What Does 2° C of Global Warming Looks Like?

by | Feb 2, 2023 | Climate Change, Environment

Home » Climate Change » What Does 2° C of Global Warming Looks Like?

Picture a world where temperatures are rising, sea levels are climbing, and extreme weather is becoming the norm. This isn’t a scene from a dystopian film, it’s the reality of 2° C of global warming. But what exactly does a 2°C increase in temperature look like, and how does it affect our planet and its inhabitants? Get ready to explore the devastating impact of a warming world and learn about the steps we must take to mitigate its effects.

As world leaders and policymakers support the fossil fuel industry, forests continue to burn, oceans are getting warmer, glaciers are melting rapidly, and biodiversity worldwide is becoming extinct. Since the industrial revolution, every decade, there’s been an increase in the earth’s temperature. 2021 was the sixth hottest year in history.

Humans and other organisms can only adapt and survive a certain level of warming. If greenhouse gas emissions continue at the existing pace or increase in the coming years, the planet will heat up more. Further, the ecological and climatic systems we have depended on in our lives will unravel. Our earth will become hostile and global inequality will deteriorate.

According to experts, it is necessary to keep temperatures below 1.5 degrees Celsius for a safe and secure future. Thus, it is essential to pressure world leaders, decision-makers, and influential people to make efforts to keep global temperatures from rising more than 1.5 degrees Celsius.

Is 2° C of Global Warming Worse Than 1.5?

What Does 2° C of Global Warming Looks Like?


The earth is currently on track to heat more than 3 degrees Celsius, a scary scenario. Unless the world’s economy is transformed, we are all heading towards a heated planet. The way to transform the global economy is already known to the world- eliminating fossil fuels, exchanging them with renewable energy, and phasing out extractive industries. But, only if world leaders actually followed this path then only we could heal the planet.

As mentioned before, scientists state that temperatures should not rise beyond 1.5 degrees Celsius; above that, situations could be quite worse. If global temperatures increased to 2 degrees Celsius, it would mark the difference between events at the upper limit of current natural variability and a new climate disaster, especially in tropical regions.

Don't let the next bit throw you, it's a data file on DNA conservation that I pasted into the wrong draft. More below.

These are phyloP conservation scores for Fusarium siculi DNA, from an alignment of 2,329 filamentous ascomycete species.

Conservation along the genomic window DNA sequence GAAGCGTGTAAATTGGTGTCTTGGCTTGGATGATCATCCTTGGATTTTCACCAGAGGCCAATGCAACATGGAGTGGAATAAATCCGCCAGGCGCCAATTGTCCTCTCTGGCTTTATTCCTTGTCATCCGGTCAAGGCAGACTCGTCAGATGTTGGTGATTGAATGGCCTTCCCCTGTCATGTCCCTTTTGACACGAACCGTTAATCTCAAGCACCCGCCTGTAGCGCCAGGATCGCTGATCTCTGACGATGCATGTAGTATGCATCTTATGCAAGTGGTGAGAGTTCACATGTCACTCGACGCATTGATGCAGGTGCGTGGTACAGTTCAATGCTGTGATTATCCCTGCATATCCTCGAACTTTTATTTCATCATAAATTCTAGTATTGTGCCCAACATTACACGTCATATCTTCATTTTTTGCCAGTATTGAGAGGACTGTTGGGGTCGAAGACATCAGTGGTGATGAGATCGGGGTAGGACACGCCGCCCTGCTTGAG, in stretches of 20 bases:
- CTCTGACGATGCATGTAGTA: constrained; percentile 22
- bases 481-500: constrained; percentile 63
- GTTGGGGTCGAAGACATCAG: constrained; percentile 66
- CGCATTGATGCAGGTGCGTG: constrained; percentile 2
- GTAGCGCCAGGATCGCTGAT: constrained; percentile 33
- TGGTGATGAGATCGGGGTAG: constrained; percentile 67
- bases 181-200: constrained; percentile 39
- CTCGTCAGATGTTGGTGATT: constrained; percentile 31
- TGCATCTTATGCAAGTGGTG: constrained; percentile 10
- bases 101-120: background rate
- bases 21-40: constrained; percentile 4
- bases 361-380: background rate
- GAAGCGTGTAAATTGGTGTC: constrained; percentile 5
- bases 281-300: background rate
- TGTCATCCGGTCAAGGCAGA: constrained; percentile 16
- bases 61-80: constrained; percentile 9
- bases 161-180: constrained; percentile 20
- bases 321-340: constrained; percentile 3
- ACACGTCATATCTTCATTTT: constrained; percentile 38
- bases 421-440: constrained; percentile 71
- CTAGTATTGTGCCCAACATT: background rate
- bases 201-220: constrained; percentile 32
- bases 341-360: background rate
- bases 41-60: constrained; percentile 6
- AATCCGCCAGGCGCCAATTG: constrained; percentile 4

So, What Does 2° C of Global Warming Looks Like?

Freshwater availability will likely drop nearly twice as much at 2 degrees around the Mediterranean. Several tropical regions, such as South-East Asia, West Africa, and Central and northern South America, will likely experience substantial local yield reductions, especially for wheat and maize.

Coming to sea level rise, 2 degrees Celsius would mean 10 centimeters higher levels and a 30 percent rate of increase by 2100. Coral reefs already face several major threats today. Imagine what will happen to them when temperatures reach 2 degrees Celsius. If temperatures reach 1.5 degrees Celsius, 90 percent of coral reefs worldwide will be at risk in 2050. If temperatures reached 2 degrees, all coral reefs would be at risk.

According to the Intergovernmental Panel on Climate Change report and the Earth System Dynamics study, 2 degrees Celsius is not safe at all. The world is already facing severe impacts due to climate change; it will only worsen.

A Warmer Planet

What Does 2° C of Global Warming Looks Like?


The ocean absorbs most heat trapped in the atmosphere by greenhouse gases. As the ocean heats up, all marine wildlife will get affected. Marine heatwaves threaten coral reefs and other marine plants and animals that depend on them. As corals support fisheries, the increasingly warming ocean threatens a major source of food and income for coastal communities. At 1.5 degrees Celsius, the world will likely experience 16 times more marine heatwaves. While at 2 degrees Celsius, 23 times more heatwaves. This would destroy marine life.